Ransomware, like every other threat, has one huge thing in common—it’s going to be accessing data at a huge rate, according to Nico Popp, chief product officer at Austin, Texas-based Forcepoint. Since there’s no way any user is actually reading that much data, Popp said MSPs that have a model in place of what a normal user is doing on their machine would catch the ransomware in an instant.
Any endpoint can fairly easily track if something is reading data to encrypt it, Popp said, as well as if confidential data is being accessed and at what volume or frequency. Monitoring the data may not stop the ransomware at the beginning, but there is a better chance of spotting the ransomware before the machine is infected than with using either anti-malware or endpoint detection and response tools, Popp said.
Monitoring human behavior around data access activity should improve the early detection rate and decrease the likelihood of the ransomware being encrypted or corrupted, according to Popp.
Segment The Network
MSSPs looking to stop ransomware must look at network usage at an individual level, examining the size and times that traffic is moving out of the network as well as lateral east-west movement of traffic within the network, according to Bill Conner, president and CEO of Milpitas, Calif.-based SonicWall.
Greater segmentation of the network will cause it to function more like a shared private network rather than a public switch network that provides bandwidth for all, Conner said. Segmenting—or at least putting guardrails—between customer endpoints should help ensure that bad stuff isn’t able to jump between customers and networks, according to Conner.
Some of the bigger MSSPs are probably already doing so, but Conner said it’s important for more MSSPs to enhance their segmentation. Consolidation in the MSP and MSSP industries means that solution providers are frequently acquiring peers with holes in their network or database, Conner said, meaning that MSSPs will need to step up and raise their visibility, inspection and policies.
Inspect Encrypted Traffic
Nearly all ransomware comes encrypted over SSL, but many companies don’t inspect traffic if it’s SSL-encrypted, which would be akin airport security workers not inspecting luggage if it came in a hard shell rather than a soft shell, according to Jay Chaudhry, CEO of San Jose, Calif.-based Zscaler. MSPs must inspect traffic with SSL in order to find and catch ransomware threats, Chaudhry said.
SSL was only between 15 percent and 20 percent of overall traffic as recently as a decade ago, and Chaudhry said the growth of encrypted traffic has quadrupled the number of boxes that need to be inspected. Most MSPs lack the money to do SSL inspection in an on-premises world, Chaudhry said, meaning that if they’re looking at SSL traffic, they’re only doing so very selectively.
MSPs need to make sure employees are protected when they’re on the road, Chaudhry said. Otherwise, an infected employee can end up infecting others once they return to the office. Doing VPN while on the road tends not to be useful or practical for employees given the amount of time it takes to connect, according to Chaudhry.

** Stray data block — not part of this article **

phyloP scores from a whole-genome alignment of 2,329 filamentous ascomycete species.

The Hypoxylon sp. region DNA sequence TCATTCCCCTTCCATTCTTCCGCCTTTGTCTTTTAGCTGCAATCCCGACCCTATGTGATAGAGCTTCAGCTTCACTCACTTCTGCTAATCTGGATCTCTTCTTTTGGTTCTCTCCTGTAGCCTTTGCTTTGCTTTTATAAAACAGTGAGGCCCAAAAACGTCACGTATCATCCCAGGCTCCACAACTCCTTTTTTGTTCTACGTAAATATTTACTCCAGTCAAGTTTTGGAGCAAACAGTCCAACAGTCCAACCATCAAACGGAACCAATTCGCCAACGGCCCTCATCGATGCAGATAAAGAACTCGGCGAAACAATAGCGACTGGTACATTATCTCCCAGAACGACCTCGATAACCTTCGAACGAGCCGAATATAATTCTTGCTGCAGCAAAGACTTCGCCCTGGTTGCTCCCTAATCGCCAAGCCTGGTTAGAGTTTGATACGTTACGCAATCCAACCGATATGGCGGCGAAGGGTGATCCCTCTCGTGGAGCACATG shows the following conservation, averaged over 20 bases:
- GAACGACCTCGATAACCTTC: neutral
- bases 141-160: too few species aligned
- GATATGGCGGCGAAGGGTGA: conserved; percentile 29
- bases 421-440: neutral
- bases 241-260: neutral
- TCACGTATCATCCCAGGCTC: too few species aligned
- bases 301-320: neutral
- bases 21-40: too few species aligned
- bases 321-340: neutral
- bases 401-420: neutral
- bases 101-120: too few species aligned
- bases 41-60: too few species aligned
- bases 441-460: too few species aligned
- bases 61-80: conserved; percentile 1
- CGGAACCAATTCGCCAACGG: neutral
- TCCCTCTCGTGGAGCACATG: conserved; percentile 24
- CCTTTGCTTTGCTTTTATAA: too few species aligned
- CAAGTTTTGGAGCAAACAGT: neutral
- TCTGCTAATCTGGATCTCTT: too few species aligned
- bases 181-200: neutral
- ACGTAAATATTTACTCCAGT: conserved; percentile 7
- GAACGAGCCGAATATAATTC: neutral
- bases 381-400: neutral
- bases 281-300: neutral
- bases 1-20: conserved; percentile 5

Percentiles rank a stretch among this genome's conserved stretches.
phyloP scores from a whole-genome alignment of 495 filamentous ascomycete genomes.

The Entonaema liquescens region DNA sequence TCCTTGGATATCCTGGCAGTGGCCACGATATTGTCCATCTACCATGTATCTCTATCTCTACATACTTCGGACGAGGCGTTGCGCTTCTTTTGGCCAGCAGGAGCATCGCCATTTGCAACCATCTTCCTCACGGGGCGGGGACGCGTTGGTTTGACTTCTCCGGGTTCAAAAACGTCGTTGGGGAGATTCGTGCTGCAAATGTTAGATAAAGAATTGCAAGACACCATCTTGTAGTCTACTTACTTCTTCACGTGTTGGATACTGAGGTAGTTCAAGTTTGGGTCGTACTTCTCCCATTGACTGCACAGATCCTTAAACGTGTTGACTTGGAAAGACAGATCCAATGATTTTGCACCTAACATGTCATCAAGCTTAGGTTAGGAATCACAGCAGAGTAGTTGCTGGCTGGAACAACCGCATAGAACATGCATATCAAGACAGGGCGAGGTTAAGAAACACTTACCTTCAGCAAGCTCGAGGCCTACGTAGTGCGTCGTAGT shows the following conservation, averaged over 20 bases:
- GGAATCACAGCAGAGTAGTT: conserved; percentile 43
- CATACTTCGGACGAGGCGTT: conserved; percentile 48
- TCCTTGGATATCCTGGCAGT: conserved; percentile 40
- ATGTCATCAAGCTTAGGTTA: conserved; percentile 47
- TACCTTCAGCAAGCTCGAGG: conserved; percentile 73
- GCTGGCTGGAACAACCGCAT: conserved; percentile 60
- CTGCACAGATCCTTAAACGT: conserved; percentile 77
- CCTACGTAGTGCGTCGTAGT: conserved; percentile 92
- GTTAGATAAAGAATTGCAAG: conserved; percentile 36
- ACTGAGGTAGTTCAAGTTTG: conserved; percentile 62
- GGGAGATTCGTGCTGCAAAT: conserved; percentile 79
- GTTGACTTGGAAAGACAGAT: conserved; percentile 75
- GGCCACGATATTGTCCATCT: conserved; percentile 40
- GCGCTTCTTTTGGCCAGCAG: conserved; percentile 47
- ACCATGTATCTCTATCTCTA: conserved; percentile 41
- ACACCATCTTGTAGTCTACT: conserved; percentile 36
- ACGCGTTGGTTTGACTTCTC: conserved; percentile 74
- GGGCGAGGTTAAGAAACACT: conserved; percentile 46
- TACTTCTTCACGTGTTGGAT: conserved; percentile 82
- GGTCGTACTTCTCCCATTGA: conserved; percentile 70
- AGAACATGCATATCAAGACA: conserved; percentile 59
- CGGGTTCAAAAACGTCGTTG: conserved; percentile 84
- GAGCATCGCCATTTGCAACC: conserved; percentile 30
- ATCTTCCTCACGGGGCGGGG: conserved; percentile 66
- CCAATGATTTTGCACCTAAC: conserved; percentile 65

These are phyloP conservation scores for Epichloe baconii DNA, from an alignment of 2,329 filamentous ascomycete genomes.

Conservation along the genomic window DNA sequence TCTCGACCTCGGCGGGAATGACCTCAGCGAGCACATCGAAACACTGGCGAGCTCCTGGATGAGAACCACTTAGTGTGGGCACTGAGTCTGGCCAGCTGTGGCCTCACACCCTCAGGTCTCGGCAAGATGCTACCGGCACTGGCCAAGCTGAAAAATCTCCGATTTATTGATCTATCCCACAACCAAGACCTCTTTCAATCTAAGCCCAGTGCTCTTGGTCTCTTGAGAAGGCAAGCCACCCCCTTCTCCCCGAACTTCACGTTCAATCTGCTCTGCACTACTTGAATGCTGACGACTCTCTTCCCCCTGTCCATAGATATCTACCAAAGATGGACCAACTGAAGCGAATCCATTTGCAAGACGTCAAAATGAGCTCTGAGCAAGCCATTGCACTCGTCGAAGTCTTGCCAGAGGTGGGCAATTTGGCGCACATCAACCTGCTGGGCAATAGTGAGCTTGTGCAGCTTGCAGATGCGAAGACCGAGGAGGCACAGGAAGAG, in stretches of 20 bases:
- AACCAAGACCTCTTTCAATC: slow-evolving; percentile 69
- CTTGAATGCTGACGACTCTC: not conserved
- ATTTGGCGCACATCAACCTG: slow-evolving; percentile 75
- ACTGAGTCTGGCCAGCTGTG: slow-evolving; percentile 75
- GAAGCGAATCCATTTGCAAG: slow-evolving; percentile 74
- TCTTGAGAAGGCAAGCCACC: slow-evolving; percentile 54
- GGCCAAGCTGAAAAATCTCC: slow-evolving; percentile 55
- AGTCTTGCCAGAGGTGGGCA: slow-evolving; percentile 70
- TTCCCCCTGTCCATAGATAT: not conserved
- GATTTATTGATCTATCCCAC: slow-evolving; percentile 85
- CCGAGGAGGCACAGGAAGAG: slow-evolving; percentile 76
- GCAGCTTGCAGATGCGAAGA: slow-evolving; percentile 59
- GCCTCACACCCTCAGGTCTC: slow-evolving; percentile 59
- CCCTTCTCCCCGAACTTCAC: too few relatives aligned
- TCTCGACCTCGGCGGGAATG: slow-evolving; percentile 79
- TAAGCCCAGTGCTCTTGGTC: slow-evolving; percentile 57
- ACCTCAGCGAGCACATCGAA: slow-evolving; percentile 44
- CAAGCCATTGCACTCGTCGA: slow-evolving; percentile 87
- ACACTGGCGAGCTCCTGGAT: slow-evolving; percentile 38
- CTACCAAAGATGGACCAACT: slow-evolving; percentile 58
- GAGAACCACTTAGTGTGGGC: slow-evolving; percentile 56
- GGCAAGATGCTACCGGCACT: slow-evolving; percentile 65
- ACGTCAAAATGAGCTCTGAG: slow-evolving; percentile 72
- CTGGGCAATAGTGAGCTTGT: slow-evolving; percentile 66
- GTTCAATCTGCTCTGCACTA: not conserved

Minimize Dwell Time
Security hygiene is vital to MSPs’ ability to detect ransomware quickly and protect their customers by minimizing dwell time, according to Wendy Thomas, chief product officer at Atlanta-based Secureworks.
The more time adversaries have in the network of the MSP or its customers, the more they can figure out the lay of the land and identify assets to exfiltrate, Thomas said. And once an MSP or customer has been compromised once, Thomas said they’re far more likely to be compromised again since the adversary has gotten to sit inside their network and see how things actually work.
Security hygiene and early detection are the best ways MSPs can reduce their vulnerability to future attacks and stop adversaries from being able to get a lay of the land, according to Thomas.
Leverage Threat Intelligence
MSSPs have become increasingly interested in licensing threat intelligence to get better insight into what adversaries are after, the assets they’re targeting, and the tactics, techniques and procedures they’re using, according to Matthew Polly, vice president of worldwide alliances, channels and business development for Sunnyvale, Calif.-based CrowdStrike.
The threat intelligence can span MSPs’ internal and customer-managed environments to generate a richer data set and help them determine how they can best protect themselves and use that ability to better protect their customers. MSPs can have threat intelligence structured for their use only, as part of a managed detection and response offering, or given directly to customers, Polly said.
Threat intelligence is most helpful when dealing with adversaries that are living off the land since it allows MSPs to compare the indicators of compromise and vulnerabilities that the threat actor is trying to exploit and exfiltrate, according to Polly.
Identify Malicious Connections
MSPs can best avoid ransomware by bringing in security at the start and looking at the initial connection to determine whether or not it’s malicious, according to Samantha Madrid, vice president of security business strategy for Sunnyvale, Calif.-based Juniper Networks.
If the MSP can tell from the initial connection that it’s a known bad actor on the other side, Madrid said the server can terminate the connection before payloads are passed. By stopping the connection at the onset, Madrid said users can be better safeguarded and social engineering can be minimized.
Having a full stack of security capabilities is important in being able to intervene before the damage is done, Madrid said.